Thistles are any of a large number of plants in the family Asteraceae occurring chiefly in Europe and Asia. Many species belong to the botanical groups Carduus, Carlina, Onopordon and Carbenia or Cnicus. Thistles often have prickles on the stems, leaves or flowerheads. They are invasive garden weeds, but some of them have medicinal properties.
Mediterranean Sow Thistle
Mediterranean sow thistle (Sonchus tenerrimus L.), also known as sow thistle or prickly sow thistle, is a common weed throughout Greece and occurs frequently on roadsides, meadows, groves, vineyards, cultivated or neglected lands. Often seen in pastures and crops, sow thistle rarely causes significant problems because cows and other grazing farm animals eat it. But in the garden, it can compete with other plants for sustenance.
Mediterranean sow thistle is a grayish annual measuring up to 6 feet tall. Elliptical to lanceolate leaves are thin with a soft spiny margin. The upper leaves clasp the stem with rounded basal lobes. The flower heads are golden-yellow, measuring up to 1 inch across.
Wind aids in pollinating the sow thistle by blowing its seeds. Each seed measures approximately one-10th of an inch and has a small parachute of hairs that can carry it over large distances in strong winds. Moving water transports seeds lying on the ground or floating on water.
Milk thistle (Silybum marianum), is an annual, winter annual and biennial herb indigenous to the Mediterranean region of Europe. It is a tall herb with spiky leaves and contains milk-like liquid. Milk thistle also grows naturally in California as well as some eastern regions of the United States.
The main stem is stout, ridged and branching. The overall plant size can range from 2 to 6 feet tall. The broad, lobed leaves measures 20 inches long and 10 inches wide. White patches or marbling found along the veins of the dark green leaves are characteristics. The leaves have sharp prickles (woody spines) on the margins. Prickles often occur all over the plant, including the stem and other flat parts of leaves. They help protect the plant against grazing animals.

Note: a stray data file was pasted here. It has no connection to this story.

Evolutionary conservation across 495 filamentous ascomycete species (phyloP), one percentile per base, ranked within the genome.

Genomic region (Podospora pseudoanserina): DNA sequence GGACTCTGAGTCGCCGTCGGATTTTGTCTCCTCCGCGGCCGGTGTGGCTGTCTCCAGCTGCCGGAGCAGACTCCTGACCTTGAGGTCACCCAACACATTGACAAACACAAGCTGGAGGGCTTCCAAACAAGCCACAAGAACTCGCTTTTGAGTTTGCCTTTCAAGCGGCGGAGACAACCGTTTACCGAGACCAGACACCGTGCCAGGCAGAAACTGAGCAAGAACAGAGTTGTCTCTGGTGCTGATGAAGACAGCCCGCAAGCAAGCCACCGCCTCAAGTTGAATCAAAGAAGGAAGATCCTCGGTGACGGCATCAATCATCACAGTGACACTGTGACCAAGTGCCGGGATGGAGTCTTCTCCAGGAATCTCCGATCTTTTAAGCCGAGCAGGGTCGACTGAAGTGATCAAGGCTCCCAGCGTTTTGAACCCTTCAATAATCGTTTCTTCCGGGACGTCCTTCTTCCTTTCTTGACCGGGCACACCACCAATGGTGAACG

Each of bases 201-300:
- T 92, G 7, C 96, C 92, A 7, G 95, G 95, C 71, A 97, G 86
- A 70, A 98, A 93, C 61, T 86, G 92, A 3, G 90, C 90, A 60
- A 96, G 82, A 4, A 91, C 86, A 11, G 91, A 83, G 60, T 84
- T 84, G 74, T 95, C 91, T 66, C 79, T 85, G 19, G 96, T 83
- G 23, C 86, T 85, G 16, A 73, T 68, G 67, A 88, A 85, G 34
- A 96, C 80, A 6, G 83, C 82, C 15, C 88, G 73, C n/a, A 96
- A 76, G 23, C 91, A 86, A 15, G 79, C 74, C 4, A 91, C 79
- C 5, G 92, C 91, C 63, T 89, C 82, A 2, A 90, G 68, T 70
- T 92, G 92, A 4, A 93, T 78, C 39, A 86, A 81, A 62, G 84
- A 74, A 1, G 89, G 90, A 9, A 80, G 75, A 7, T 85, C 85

The flower head of milk thistle has broad leathery bracts with stiff spines at the tip measuring 3/4ths to 2 inches long. Heavy, flat, smooth, shiny seeds measure 1/4th inch long, with color ranging from black to mottled brown. They have a tuft of minute barbed bristles, which fall off in a ring when the seeds mature.
Blessed thistle (Cnicus benedictus L.), also known as St. Benedict thistle, Holy thistle, spotted thistle, cardin and Carduus benedictus, is an annual that originated in southern Europe and has the reputation of curing many ills, including the plague.
The stem of the Blessed thistle is reddish, slender and branched measuring about 2 feet high. It can barely hold the weight of its leaves and flowerheads. The long, narrow leaves clasp the stem. Prominent pale veins appear on the leaves with irregular teeth of the wavy margin ending in spines. The flowers are pale yellow with green prickly heads. Each scale of the involucres (covering of the head) ends in a long, brown bristle. A thin down covers the whole plant.